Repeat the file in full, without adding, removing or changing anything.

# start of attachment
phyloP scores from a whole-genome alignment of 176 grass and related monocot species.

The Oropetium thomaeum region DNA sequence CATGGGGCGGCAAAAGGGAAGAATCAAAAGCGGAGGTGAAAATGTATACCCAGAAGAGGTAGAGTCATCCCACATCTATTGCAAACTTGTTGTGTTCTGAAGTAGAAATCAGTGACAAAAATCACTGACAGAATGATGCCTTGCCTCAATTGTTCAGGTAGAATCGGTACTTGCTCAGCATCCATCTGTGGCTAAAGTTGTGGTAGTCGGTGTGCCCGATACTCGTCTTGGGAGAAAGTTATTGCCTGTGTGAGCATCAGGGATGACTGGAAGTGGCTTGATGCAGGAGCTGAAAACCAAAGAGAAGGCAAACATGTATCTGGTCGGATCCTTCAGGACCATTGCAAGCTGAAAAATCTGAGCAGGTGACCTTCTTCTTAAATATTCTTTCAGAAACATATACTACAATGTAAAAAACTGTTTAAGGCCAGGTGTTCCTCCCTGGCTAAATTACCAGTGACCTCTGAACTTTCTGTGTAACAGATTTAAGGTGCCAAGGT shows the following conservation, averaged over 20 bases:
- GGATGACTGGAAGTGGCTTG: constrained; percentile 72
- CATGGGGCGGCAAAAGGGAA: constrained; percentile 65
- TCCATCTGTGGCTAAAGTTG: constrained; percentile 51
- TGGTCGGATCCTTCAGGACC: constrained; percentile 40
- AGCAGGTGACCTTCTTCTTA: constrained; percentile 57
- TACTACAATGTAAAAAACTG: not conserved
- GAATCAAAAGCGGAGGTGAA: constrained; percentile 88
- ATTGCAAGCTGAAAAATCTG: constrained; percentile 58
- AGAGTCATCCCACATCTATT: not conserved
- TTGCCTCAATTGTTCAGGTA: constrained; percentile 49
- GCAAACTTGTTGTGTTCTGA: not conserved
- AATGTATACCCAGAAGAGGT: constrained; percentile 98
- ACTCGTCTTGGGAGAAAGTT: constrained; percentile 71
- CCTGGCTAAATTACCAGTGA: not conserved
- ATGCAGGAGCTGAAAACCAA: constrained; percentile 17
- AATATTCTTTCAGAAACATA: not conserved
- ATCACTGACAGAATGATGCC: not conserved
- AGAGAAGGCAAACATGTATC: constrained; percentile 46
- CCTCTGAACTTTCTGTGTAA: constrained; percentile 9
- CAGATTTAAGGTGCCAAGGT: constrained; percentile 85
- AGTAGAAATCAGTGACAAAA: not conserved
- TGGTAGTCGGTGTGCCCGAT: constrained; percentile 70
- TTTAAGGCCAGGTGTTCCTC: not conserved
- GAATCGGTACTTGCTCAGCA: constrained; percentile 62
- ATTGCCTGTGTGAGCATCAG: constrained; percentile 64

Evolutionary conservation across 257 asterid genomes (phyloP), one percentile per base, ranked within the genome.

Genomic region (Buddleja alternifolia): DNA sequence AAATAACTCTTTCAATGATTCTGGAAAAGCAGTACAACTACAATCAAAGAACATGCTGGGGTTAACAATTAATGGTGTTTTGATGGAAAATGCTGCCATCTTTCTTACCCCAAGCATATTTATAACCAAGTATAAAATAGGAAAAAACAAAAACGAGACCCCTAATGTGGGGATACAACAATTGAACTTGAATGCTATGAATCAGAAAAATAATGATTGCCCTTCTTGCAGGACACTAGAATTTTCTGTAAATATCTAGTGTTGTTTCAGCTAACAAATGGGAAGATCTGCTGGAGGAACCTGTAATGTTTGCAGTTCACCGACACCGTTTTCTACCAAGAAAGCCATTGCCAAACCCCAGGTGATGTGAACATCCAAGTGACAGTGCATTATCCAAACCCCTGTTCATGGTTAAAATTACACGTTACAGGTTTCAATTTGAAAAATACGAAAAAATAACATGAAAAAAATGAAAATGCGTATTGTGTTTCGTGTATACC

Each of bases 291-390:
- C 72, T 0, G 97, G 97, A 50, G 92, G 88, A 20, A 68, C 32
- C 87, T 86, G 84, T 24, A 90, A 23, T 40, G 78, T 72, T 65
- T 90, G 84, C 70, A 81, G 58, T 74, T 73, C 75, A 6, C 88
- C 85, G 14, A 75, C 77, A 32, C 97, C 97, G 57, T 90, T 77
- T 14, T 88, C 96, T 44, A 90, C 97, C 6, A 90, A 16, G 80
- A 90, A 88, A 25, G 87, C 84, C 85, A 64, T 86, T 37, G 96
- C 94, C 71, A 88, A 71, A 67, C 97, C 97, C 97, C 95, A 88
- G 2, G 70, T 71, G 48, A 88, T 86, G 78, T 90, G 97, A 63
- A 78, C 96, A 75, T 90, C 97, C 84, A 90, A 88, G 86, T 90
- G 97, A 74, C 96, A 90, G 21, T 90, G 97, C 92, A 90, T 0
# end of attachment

phyloP scores from a whole-genome alignment of 176 grass and related monocot species.

The Oropetium thomaeum region DNA sequence CATGGGGCGGCAAAAGGGAAGAATCAAAAGCGGAGGTGAAAATGTATACCCAGAAGAGGTAGAGTCATCCCACATCTATTGCAAACTTGTTGTGTTCTGAAGTAGAAATCAGTGACAAAAATCACTGACAGAATGATGCCTTGCCTCAATTGTTCAGGTAGAATCGGTACTTGCTCAGCATCCATCTGTGGCTAAAGTTGTGGTAGTCGGTGTGCCCGATACTCGTCTTGGGAGAAAGTTATTGCCTGTGTGAGCATCAGGGATGACTGGAAGTGGCTTGATGCAGGAGCTGAAAACCAAAGAGAAGGCAAACATGTATCTGGTCGGATCCTTCAGGACCATTGCAAGCTGAAAAATCTGAGCAGGTGACCTTCTTCTTAAATATTCTTTCAGAAACATATACTACAATGTAAAAAACTGTTTAAGGCCAGGTGTTCCTCCCTGGCTAAATTACCAGTGACCTCTGAACTTTCTGTGTAACAGATTTAAGGTGCCAAGGT shows the following conservation, averaged over 20 bases:
- GGATGACTGGAAGTGGCTTG: constrained; percentile 72
- CATGGGGCGGCAAAAGGGAA: constrained; percentile 65
- TCCATCTGTGGCTAAAGTTG: constrained; percentile 51
- TGGTCGGATCCTTCAGGACC: constrained; percentile 40
- AGCAGGTGACCTTCTTCTTA: constrained; percentile 57
- TACTACAATGTAAAAAACTG: not conserved
- GAATCAAAAGCGGAGGTGAA: constrained; percentile 88
- ATTGCAAGCTGAAAAATCTG: constrained; percentile 58
- AGAGTCATCCCACATCTATT: not conserved
- TTGCCTCAATTGTTCAGGTA: constrained; percentile 49
- GCAAACTTGTTGTGTTCTGA: not conserved
- AATGTATACCCAGAAGAGGT: constrained; percentile 98
- ACTCGTCTTGGGAGAAAGTT: constrained; percentile 71
- CCTGGCTAAATTACCAGTGA: not conserved
- ATGCAGGAGCTGAAAACCAA: constrained; percentile 17
- AATATTCTTTCAGAAACATA: not conserved
- ATCACTGACAGAATGATGCC: not conserved
- AGAGAAGGCAAACATGTATC: constrained; percentile 46
- CCTCTGAACTTTCTGTGTAA: constrained; percentile 9
- CAGATTTAAGGTGCCAAGGT: constrained; percentile 85
- AGTAGAAATCAGTGACAAAA: not conserved
- TGGTAGTCGGTGTGCCCGAT: constrained; percentile 70
- TTTAAGGCCAGGTGTTCCTC: not conserved
- GAATCGGTACTTGCTCAGCA: constrained; percentile 62
- ATTGCCTGTGTGAGCATCAG: constrained; percentile 64

Evolutionary conservation across 257 asterid genomes (phyloP), one percentile per base, ranked within the genome.

Genomic region (Buddleja alternifolia): DNA sequence AAATAACTCTTTCAATGATTCTGGAAAAGCAGTACAACTACAATCAAAGAACATGCTGGGGTTAACAATTAATGGTGTTTTGATGGAAAATGCTGCCATCTTTCTTACCCCAAGCATATTTATAACCAAGTATAAAATAGGAAAAAACAAAAACGAGACCCCTAATGTGGGGATACAACAATTGAACTTGAATGCTATGAATCAGAAAAATAATGATTGCCCTTCTTGCAGGACACTAGAATTTTCTGTAAATATCTAGTGTTGTTTCAGCTAACAAATGGGAAGATCTGCTGGAGGAACCTGTAATGTTTGCAGTTCACCGACACCGTTTTCTACCAAGAAAGCCATTGCCAAACCCCAGGTGATGTGAACATCCAAGTGACAGTGCATTATCCAAACCCCTGTTCATGGTTAAAATTACACGTTACAGGTTTCAATTTGAAAAATACGAAAAAATAACATGAAAAAAATGAAAATGCGTATTGTGTTTCGTGTATACC

Each of bases 291-390:
- C 72, T 0, G 97, G 97, A 50, G 92, G 88, A 20, A 68, C 32
- C 87, T 86, G 84, T 24, A 90, A 23, T 40, G 78, T 72, T 65
- T 90, G 84, C 70, A 81, G 58, T 74, T 73, C 75, A 6, C 88
- C 85, G 14, A 75, C 77, A 32, C 97, C 97, G 57, T 90, T 77
- T 14, T 88, C 96, T 44, A 90, C 97, C 6, A 90, A 16, G 80
- A 90, A 88, A 25, G 87, C 84, C 85, A 64, T 86, T 37, G 96
- C 94, C 71, A 88, A 71, A 67, C 97, C 97, C 97, C 95, A 88
- G 2, G 70, T 71, G 48, A 88, T 86, G 78, T 90, G 97, A 63
- A 78, C 96, A 75, T 90, C 97, C 84, A 90, A 88, G 86, T 90
- G 97, A 74, C 96, A 90, G 21, T 90, G 97, C 92, A 90, T 0